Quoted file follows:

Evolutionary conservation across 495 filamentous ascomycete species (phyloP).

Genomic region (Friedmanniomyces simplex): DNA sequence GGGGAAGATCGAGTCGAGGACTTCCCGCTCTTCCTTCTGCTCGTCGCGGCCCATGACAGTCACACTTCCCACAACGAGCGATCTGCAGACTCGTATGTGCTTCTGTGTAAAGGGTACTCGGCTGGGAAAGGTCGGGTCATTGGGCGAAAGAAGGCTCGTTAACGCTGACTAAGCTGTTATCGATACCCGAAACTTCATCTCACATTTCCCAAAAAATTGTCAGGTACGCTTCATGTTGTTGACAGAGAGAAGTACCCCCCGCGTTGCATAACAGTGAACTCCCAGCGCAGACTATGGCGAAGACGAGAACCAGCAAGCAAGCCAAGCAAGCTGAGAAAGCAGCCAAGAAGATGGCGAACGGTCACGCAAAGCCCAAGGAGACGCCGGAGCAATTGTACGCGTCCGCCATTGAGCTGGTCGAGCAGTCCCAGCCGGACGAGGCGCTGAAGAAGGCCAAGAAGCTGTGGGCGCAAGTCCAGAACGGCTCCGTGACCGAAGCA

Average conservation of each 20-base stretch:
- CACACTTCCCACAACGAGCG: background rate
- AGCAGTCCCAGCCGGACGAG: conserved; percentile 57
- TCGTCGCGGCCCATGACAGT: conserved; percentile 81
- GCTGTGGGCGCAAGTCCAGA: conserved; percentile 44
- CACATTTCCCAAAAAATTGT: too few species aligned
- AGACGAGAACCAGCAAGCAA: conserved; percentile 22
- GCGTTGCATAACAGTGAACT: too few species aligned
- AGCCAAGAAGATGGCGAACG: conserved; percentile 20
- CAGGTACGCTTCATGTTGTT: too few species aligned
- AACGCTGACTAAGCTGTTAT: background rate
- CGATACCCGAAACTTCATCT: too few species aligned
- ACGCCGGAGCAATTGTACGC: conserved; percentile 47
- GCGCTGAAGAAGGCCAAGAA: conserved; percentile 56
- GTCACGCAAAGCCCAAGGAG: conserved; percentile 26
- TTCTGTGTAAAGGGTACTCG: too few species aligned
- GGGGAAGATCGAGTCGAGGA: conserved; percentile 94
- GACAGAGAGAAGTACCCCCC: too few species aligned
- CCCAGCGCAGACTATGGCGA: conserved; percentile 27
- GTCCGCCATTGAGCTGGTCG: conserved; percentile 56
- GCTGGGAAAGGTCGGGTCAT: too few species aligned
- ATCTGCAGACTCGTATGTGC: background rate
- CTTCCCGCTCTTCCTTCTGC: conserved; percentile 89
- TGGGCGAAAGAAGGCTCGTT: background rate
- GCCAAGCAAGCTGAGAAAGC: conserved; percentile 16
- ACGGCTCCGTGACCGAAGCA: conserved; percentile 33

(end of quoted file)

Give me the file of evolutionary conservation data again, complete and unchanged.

Evolutionary conservation across 495 filamentous ascomycete species (phyloP).

Genomic region (Friedmanniomyces simplex): DNA sequence GGGGAAGATCGAGTCGAGGACTTCCCGCTCTTCCTTCTGCTCGTCGCGGCCCATGACAGTCACACTTCCCACAACGAGCGATCTGCAGACTCGTATGTGCTTCTGTGTAAAGGGTACTCGGCTGGGAAAGGTCGGGTCATTGGGCGAAAGAAGGCTCGTTAACGCTGACTAAGCTGTTATCGATACCCGAAACTTCATCTCACATTTCCCAAAAAATTGTCAGGTACGCTTCATGTTGTTGACAGAGAGAAGTACCCCCCGCGTTGCATAACAGTGAACTCCCAGCGCAGACTATGGCGAAGACGAGAACCAGCAAGCAAGCCAAGCAAGCTGAGAAAGCAGCCAAGAAGATGGCGAACGGTCACGCAAAGCCCAAGGAGACGCCGGAGCAATTGTACGCGTCCGCCATTGAGCTGGTCGAGCAGTCCCAGCCGGACGAGGCGCTGAAGAAGGCCAAGAAGCTGTGGGCGCAAGTCCAGAACGGCTCCGTGACCGAAGCA

Average conservation of each 20-base stretch:
- CACACTTCCCACAACGAGCG: background rate
- AGCAGTCCCAGCCGGACGAG: conserved; percentile 57
- TCGTCGCGGCCCATGACAGT: conserved; percentile 81
- GCTGTGGGCGCAAGTCCAGA: conserved; percentile 44
- CACATTTCCCAAAAAATTGT: too few species aligned
- AGACGAGAACCAGCAAGCAA: conserved; percentile 22
- GCGTTGCATAACAGTGAACT: too few species aligned
- AGCCAAGAAGATGGCGAACG: conserved; percentile 20
- CAGGTACGCTTCATGTTGTT: too few species aligned
- AACGCTGACTAAGCTGTTAT: background rate
- CGATACCCGAAACTTCATCT: too few species aligned
- ACGCCGGAGCAATTGTACGC: conserved; percentile 47
- GCGCTGAAGAAGGCCAAGAA: conserved; percentile 56
- GTCACGCAAAGCCCAAGGAG: conserved; percentile 26
- TTCTGTGTAAAGGGTACTCG: too few species aligned
- GGGGAAGATCGAGTCGAGGA: conserved; percentile 94
- GACAGAGAGAAGTACCCCCC: too few species aligned
- CCCAGCGCAGACTATGGCGA: conserved; percentile 27
- GTCCGCCATTGAGCTGGTCG: conserved; percentile 56
- GCTGGGAAAGGTCGGGTCAT: too few species aligned
- ATCTGCAGACTCGTATGTGC: background rate
- CTTCCCGCTCTTCCTTCTGC: conserved; percentile 89
- TGGGCGAAAGAAGGCTCGTT: background rate
- GCCAAGCAAGCTGAGAAAGC: conserved; percentile 16
- ACGGCTCCGTGACCGAAGCA: conserved; percentile 33